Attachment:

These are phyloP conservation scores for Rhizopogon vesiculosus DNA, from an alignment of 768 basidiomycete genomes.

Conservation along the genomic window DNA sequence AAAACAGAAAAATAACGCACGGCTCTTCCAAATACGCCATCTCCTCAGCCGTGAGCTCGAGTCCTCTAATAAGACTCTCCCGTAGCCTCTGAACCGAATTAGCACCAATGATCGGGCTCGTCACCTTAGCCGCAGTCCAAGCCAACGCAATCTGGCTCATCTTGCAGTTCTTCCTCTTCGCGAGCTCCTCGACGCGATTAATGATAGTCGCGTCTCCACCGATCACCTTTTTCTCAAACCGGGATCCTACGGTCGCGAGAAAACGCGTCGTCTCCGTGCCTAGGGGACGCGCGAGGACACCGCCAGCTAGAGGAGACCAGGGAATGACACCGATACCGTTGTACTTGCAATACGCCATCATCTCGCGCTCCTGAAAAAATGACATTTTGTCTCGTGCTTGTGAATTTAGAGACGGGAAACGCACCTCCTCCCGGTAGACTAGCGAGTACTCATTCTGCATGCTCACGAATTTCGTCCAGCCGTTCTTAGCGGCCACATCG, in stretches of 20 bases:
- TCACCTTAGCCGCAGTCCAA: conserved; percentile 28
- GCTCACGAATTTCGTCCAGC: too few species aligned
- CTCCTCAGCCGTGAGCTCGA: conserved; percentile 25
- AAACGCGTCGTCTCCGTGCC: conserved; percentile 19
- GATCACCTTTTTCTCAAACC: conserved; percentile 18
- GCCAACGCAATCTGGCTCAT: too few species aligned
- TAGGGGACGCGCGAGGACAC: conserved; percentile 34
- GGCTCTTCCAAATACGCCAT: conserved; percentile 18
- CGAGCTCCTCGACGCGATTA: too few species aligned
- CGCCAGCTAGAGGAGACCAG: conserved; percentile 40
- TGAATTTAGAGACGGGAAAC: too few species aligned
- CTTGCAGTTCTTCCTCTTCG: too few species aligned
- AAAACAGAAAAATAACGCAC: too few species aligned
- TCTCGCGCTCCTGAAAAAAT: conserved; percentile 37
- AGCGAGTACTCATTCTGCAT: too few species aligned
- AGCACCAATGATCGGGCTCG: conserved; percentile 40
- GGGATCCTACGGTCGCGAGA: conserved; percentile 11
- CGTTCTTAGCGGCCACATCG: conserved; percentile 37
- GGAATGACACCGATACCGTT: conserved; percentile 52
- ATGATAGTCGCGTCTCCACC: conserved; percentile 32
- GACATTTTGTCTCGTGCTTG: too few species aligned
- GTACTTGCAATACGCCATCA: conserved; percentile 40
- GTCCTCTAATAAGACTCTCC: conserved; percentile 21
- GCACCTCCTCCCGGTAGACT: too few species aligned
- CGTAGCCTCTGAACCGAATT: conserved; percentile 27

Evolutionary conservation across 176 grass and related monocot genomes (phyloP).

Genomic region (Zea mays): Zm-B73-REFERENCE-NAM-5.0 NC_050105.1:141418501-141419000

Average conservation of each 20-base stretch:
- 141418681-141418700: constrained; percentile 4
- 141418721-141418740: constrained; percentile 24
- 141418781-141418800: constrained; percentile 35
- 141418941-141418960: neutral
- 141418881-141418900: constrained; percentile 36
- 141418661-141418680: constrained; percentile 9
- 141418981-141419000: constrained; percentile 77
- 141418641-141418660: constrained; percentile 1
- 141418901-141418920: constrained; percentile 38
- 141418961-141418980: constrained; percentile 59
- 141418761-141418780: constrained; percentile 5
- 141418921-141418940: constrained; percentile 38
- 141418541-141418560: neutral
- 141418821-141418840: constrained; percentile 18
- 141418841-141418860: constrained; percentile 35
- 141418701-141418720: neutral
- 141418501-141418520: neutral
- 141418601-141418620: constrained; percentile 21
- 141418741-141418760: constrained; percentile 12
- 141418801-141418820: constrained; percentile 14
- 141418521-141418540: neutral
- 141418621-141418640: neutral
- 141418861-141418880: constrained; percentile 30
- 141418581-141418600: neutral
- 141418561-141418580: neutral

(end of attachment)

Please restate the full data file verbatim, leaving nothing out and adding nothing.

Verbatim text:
These are phyloP conservation scores for Rhizopogon vesiculosus DNA, from an alignment of 768 basidiomycete genomes.

Conservation along the genomic window DNA sequence AAAACAGAAAAATAACGCACGGCTCTTCCAAATACGCCATCTCCTCAGCCGTGAGCTCGAGTCCTCTAATAAGACTCTCCCGTAGCCTCTGAACCGAATTAGCACCAATGATCGGGCTCGTCACCTTAGCCGCAGTCCAAGCCAACGCAATCTGGCTCATCTTGCAGTTCTTCCTCTTCGCGAGCTCCTCGACGCGATTAATGATAGTCGCGTCTCCACCGATCACCTTTTTCTCAAACCGGGATCCTACGGTCGCGAGAAAACGCGTCGTCTCCGTGCCTAGGGGACGCGCGAGGACACCGCCAGCTAGAGGAGACCAGGGAATGACACCGATACCGTTGTACTTGCAATACGCCATCATCTCGCGCTCCTGAAAAAATGACATTTTGTCTCGTGCTTGTGAATTTAGAGACGGGAAACGCACCTCCTCCCGGTAGACTAGCGAGTACTCATTCTGCATGCTCACGAATTTCGTCCAGCCGTTCTTAGCGGCCACATCG, in stretches of 20 bases:
- TCACCTTAGCCGCAGTCCAA: conserved; percentile 28
- GCTCACGAATTTCGTCCAGC: too few species aligned
- CTCCTCAGCCGTGAGCTCGA: conserved; percentile 25
- AAACGCGTCGTCTCCGTGCC: conserved; percentile 19
- GATCACCTTTTTCTCAAACC: conserved; percentile 18
- GCCAACGCAATCTGGCTCAT: too few species aligned
- TAGGGGACGCGCGAGGACAC: conserved; percentile 34
- GGCTCTTCCAAATACGCCAT: conserved; percentile 18
- CGAGCTCCTCGACGCGATTA: too few species aligned
- CGCCAGCTAGAGGAGACCAG: conserved; percentile 40
- TGAATTTAGAGACGGGAAAC: too few species aligned
- CTTGCAGTTCTTCCTCTTCG: too few species aligned
- AAAACAGAAAAATAACGCAC: too few species aligned
- TCTCGCGCTCCTGAAAAAAT: conserved; percentile 37
- AGCGAGTACTCATTCTGCAT: too few species aligned
- AGCACCAATGATCGGGCTCG: conserved; percentile 40
- GGGATCCTACGGTCGCGAGA: conserved; percentile 11
- CGTTCTTAGCGGCCACATCG: conserved; percentile 37
- GGAATGACACCGATACCGTT: conserved; percentile 52
- ATGATAGTCGCGTCTCCACC: conserved; percentile 32
- GACATTTTGTCTCGTGCTTG: too few species aligned
- GTACTTGCAATACGCCATCA: conserved; percentile 40
- GTCCTCTAATAAGACTCTCC: conserved; percentile 21
- GCACCTCCTCCCGGTAGACT: too few species aligned
- CGTAGCCTCTGAACCGAATT: conserved; percentile 27

Evolutionary conservation across 176 grass and related monocot genomes (phyloP).

Genomic region (Zea mays): Zm-B73-REFERENCE-NAM-5.0 NC_050105.1:141418501-141419000

Average conservation of each 20-base stretch:
- 141418681-141418700: constrained; percentile 4
- 141418721-141418740: constrained; percentile 24
- 141418781-141418800: constrained; percentile 35
- 141418941-141418960: neutral
- 141418881-141418900: constrained; percentile 36
- 141418661-141418680: constrained; percentile 9
- 141418981-141419000: constrained; percentile 77
- 141418641-141418660: constrained; percentile 1
- 141418901-141418920: constrained; percentile 38
- 141418961-141418980: constrained; percentile 59
- 141418761-141418780: constrained; percentile 5
- 141418921-141418940: constrained; percentile 38
- 141418541-141418560: neutral
- 141418821-141418840: constrained; percentile 18
- 141418841-141418860: constrained; percentile 35
- 141418701-141418720: neutral
- 141418501-141418520: neutral
- 141418601-141418620: constrained; percentile 21
- 141418741-141418760: constrained; percentile 12
- 141418801-141418820: constrained; percentile 14
- 141418521-141418540: neutral
- 141418621-141418640: neutral
- 141418861-141418880: constrained; percentile 30
- 141418581-141418600: neutral
- 141418561-141418580: neutral